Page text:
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aquart Donating Member (1000+ posts) Send PM | Profile | Ignore Sun Sep-14-03 01:06 PM
Response to Reply #2
12. I sure hope not.
The medical profession has been putting themselves first and us last a long time. I don't mind them being hoist with their own petards.

I'll enjoy watching them dangle for a while.
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Timefortruth Donating Member (1000+ posts) Send PM | Profile | Ignore Sun Sep-14-03 10:17 AM
Response to Original message
3. I'm starting to think that right will
continue to lose elections narrowly.
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hang a left Donating Member (1000+ posts) Send PM | Profile | Ignore Sun Sep-14-03 10:21 AM
Response to Reply #3
4. I think there needs to be an audit.
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sham Donating Member (377 posts) Send PM | Profile | Ignore Sun Sep-14-03 11:57 AM
Response to Reply #4
5. Yes, there should be an audit, but we'll never get one in this state.
Edited on Sun Sep-14-03 11:58 AM by sham
The sheeple are so effing stupid. This was set up as a battle of nasty personal injury lawyers against all the good doctors, which is complete horseshit. This was a case of big insurance paying off dirty Republicans to protect them from the little people.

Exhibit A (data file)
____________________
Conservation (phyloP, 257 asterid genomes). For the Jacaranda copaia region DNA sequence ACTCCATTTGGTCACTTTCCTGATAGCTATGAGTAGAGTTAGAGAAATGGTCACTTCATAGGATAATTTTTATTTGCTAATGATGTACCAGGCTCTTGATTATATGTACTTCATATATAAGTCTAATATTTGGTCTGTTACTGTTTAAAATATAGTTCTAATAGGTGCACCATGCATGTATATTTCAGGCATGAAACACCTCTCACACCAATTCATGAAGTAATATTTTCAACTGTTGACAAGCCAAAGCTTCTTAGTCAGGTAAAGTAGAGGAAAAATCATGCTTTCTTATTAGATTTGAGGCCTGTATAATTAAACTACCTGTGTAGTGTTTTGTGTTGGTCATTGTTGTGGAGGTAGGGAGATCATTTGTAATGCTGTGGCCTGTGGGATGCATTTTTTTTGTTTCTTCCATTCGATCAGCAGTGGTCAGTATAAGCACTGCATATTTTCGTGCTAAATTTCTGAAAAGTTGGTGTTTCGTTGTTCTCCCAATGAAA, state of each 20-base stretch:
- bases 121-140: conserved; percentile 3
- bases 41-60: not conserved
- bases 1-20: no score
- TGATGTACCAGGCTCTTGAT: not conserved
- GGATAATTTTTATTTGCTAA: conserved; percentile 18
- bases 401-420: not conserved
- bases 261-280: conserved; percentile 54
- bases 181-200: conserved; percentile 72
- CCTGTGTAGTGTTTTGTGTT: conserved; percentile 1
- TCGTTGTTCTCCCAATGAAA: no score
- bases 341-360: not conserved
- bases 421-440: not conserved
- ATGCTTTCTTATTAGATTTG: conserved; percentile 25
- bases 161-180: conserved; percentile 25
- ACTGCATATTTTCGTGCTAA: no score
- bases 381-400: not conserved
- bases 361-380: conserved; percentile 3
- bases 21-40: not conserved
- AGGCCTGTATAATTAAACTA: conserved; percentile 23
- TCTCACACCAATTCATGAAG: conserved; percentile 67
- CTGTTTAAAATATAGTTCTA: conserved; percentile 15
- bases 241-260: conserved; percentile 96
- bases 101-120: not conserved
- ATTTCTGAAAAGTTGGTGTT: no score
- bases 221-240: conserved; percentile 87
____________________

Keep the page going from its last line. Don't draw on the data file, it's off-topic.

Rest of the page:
I can't wait to get out of this g-d wasteland that passes for a state.

:puke:
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jiacinto Donating Member (1000+ posts) Send PM | Profile | Ignore Sun Sep-14-03 12:16 PM
Response to Reply #5
7. I hate the term sheeple
It really is so arrogant.
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nothingshocksmeanymore Donating Member (1000+ posts) Send PM | Profile | Ignore Sun Sep-14-03 12:55 PM
Response to Reply #7
10. I agree. I favor ill informed easily impressionable idiots who do not
understand that they are voting away THEIR rights.
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sendero Donating Member (1000+ posts) Send PM | Profile | Ignore Sun Sep-14-03 06:47 PM
Response to Reply #7
26. unfortunately...
... in this case, it applies.

Anyone stupid enough to vote for something insurance companies spent 6 million promoting is STUPID. Stupid with a capital S. Sheeple stupid.
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TheYellowDog Donating Member (498 posts) Send PM | Profile | Ignore Sun Sep-14-03 02:15 PM
Response to Reply #5
17. Oh, i get it.
So all doctors are bad huh? Well, next time you get sick and maybe need surgery, go see a trial lawyer. I'm sure he'll be able to help you out.
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Timefortruth Donating Member (1000+ posts) Send PM | Profile | Ignore Sun Sep-14-03 02:22 PM